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20 Cards in this Set

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  • Back
Ulrich Zwingli
A Swiss Protestant Reformer during the 1520's-1530. His first hint of reform was exegetical preaching (instead of following the prayer book) at the Grossmunster Monastary. He believed strongly in following the commands of God, not the traditions of man. He had many of the same beliefs as Luther but disagreed on the Lord's Supper, as Zwingli believed it was mostly a memorial. Zwingli was killed during the Kappel Wars and so his reformation in Zurich was cut short.
Zurich Disputations
These were held (1520's)because Zwingli had let his printers violate a fast, which was church and town policy. The 2nd Disputation decided in favor of Zwingli and their decrees involved economic, political, theological, and social aspects. Some of their decrees were:
Clerical celebacy wasn't required
Pilgramages were outlawed
Papal authority was denied
Transubstantiation was denied
Marbourg Colloquy
Lutherans wanted doctrinal unity.
Between Luther and Melanchthon, and Zwingli.
Agreed on 14 points, but not Communion, although they denied transubstantiation.
Some say Luther believed in consubstantiation-- that Christ's body was somehow around the elements. Zwingli believed it was more of a memorial.
Some say Luther believed in this, as can be seen in the Marburg Colloquy of 1529.
He did not believe that Jesus' body was in the elements during Communion, but around or near them somehow.
Heinrich Bullinger
Zwingli's successor in the 1530's after Zwingli was killed in the Kappel Wars.
He was so close to Calvin in his views that he was eclipsed by him.
Schleitheim Confession
A general guide to the Anabaptist beliefs.
Some examples:
They believed infant baptistm was illigitimate and adults needed to be baptized-- that baptism comes after faith and before entrance into the church body.
They believed that not everyone in the visible church was in the invisible church. They did not try to reform the church like Luther, but restore it to it's original purity.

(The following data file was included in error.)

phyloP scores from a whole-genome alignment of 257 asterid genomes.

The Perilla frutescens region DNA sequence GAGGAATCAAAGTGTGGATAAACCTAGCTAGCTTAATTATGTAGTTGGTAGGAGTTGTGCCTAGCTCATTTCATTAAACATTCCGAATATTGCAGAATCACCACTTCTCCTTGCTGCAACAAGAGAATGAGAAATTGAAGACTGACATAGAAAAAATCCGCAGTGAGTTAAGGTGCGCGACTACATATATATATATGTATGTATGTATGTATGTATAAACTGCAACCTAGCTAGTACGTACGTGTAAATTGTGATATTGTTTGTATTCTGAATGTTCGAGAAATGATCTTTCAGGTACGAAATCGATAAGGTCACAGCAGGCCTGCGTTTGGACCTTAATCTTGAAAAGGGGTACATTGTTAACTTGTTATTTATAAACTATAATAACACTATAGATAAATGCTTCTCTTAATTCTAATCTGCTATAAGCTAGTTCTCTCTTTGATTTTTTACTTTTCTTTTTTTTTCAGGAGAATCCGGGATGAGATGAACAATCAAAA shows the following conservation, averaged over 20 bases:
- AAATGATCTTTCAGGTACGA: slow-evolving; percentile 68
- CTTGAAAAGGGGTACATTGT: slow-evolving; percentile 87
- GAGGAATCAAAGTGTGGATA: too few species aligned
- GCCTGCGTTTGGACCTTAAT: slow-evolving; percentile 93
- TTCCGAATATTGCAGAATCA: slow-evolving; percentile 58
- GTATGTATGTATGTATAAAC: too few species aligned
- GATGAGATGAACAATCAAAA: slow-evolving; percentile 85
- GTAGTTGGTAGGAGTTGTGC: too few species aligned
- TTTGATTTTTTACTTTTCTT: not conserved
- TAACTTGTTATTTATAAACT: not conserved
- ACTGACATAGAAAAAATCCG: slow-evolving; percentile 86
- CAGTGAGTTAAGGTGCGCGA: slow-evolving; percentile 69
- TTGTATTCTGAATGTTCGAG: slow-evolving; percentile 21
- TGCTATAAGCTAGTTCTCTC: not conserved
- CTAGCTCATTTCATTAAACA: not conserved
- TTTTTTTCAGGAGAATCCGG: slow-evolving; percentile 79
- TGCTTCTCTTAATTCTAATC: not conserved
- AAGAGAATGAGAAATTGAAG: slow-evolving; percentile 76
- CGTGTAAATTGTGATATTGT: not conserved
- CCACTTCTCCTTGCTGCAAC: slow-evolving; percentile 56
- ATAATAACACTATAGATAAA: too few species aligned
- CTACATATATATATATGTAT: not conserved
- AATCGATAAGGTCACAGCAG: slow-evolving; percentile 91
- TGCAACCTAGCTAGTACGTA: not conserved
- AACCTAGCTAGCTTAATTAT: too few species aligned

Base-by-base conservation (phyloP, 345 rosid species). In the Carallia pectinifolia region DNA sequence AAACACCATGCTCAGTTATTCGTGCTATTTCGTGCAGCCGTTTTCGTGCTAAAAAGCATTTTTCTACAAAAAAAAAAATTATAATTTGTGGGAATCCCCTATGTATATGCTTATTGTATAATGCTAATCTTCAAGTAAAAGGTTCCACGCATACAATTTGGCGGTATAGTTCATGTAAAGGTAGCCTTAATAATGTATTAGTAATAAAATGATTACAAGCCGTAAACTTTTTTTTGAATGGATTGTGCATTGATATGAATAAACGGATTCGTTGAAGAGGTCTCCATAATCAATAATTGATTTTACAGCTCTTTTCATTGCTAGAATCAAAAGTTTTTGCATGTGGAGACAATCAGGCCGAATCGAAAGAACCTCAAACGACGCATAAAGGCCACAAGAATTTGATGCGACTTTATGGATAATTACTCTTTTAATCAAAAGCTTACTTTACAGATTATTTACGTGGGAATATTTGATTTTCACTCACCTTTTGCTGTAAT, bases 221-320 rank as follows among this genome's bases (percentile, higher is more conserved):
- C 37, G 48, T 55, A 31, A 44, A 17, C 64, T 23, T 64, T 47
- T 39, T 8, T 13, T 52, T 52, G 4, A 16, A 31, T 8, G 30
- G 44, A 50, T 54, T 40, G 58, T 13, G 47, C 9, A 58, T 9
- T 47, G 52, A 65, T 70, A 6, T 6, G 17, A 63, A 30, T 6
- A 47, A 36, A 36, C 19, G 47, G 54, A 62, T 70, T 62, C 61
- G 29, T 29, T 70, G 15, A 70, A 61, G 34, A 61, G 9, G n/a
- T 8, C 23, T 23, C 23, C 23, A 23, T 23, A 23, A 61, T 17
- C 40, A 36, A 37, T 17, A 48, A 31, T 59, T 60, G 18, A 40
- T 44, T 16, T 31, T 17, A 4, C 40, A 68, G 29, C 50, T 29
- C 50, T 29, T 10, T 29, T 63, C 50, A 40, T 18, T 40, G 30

They thought the state was corrupt so they would have no involvement in it. They were also pacifists.
They were zealous missionaries.
They were very literal with the Bible.
Marty'r Synod
Hans Hut, a mysticist from Germany, predicted that Jesus would come back and that the Anabaptists needed to gather.
Christ doesn't return and they are executed.
Melchior Hoffman
An Anabaptist who believed in Docetism-- that Jesus wasn't really a human.
In 1533 he claimed that Strassburg was the New Jerusalem. That year he was arrested.
Jan Mattys
Anabaptist who (along with his prophet Jan of Leiden) claimed that Munster would be the New Jerusalem and it would happen in 1534.
Therefore there was a huge Anabaptist Reformation-- all books except the Bible were burned and there was no private property.
Mattys left Leiden in charge when forces tried to put the reformation down.
Menno Simmons
An Anabaptist who was not as extreme as others.
He was a former priest who started the Mennonites in the 16th century.
He was a docetist and pacifist.
He believed in Biblical simplicity.
Jacob Hutter
An Anabaptist who had many disputes with other Anabaptists.
He led his followers (Hutterites) to Moravia.
They considered themselves to be a brotherhood (Bruderhofe).
Nicholas Cop
Convocation speaker in 1533 at the University of Paris.
Said the church needed reform and believed in salvation by faith alone.
He was charged with heresy and he and John Calvin (his friend) fled from Paris.
Affair of the Placards
Placards attack the mass in writing.
After this incident Francis I thinks things are out of hand.
Because of this Calvin flees back to his home and resigns as benefice.
"Institutes of the Christian Religion"
Written by Calvin, it was the simplest summary of Christian doctrine/religion.
By 1600 there were 90 different editions.
Calvin wanted to produce something to be read by all, not just theologians.
twofold knowledge of God
As Creator and Redeemer.
Creator b/c this is obvious, but this knowledge of God is corrupted by sin.
Therefore people create idols or false deities, because they have a "business with" and desire for God.
Total Depravity: makes it impossible for humans to choose/want to choose God
Unconditional Election: God chooses people, and if there's a reason why, we can't know.
Limited Atonement: Christ died for all humanity but this actually only applies to the elect.
Irrisistible Grace: If you're elected you're safe-- you can't resist God's grace
Perseverance of the Saints: If you're elected you'll go to heaven.
Third use of the law
Luther had said the law in the Old Testament had only 2 uses: to show you how bad of a sinner you were and to control society. Calvin offered another use, in that it is important in achieving sanctification-- something he believed every Christian should strive for.
regulative principle
This is John Calvin (and also Anabaptists) way of looking at the Bible and worship. They believed that if a practive was not condoned in the Bible it should be avoided.
Calvin claimed you should not force anything not condoned onto someone else.
People must use their judgement here.
The Dukes of Savoy wanted to make Geneva a dukal city. Berne had become Protestant and wanted Geneva to follow suit so they sent William Farel in the 1530's.
William Farel
A propagandist preacher who was sent from Berne to Geneva in 1533 to help them become Protestant.
His reforms are adopted and when Calvin comes to Geneva Farel doesn't let him go.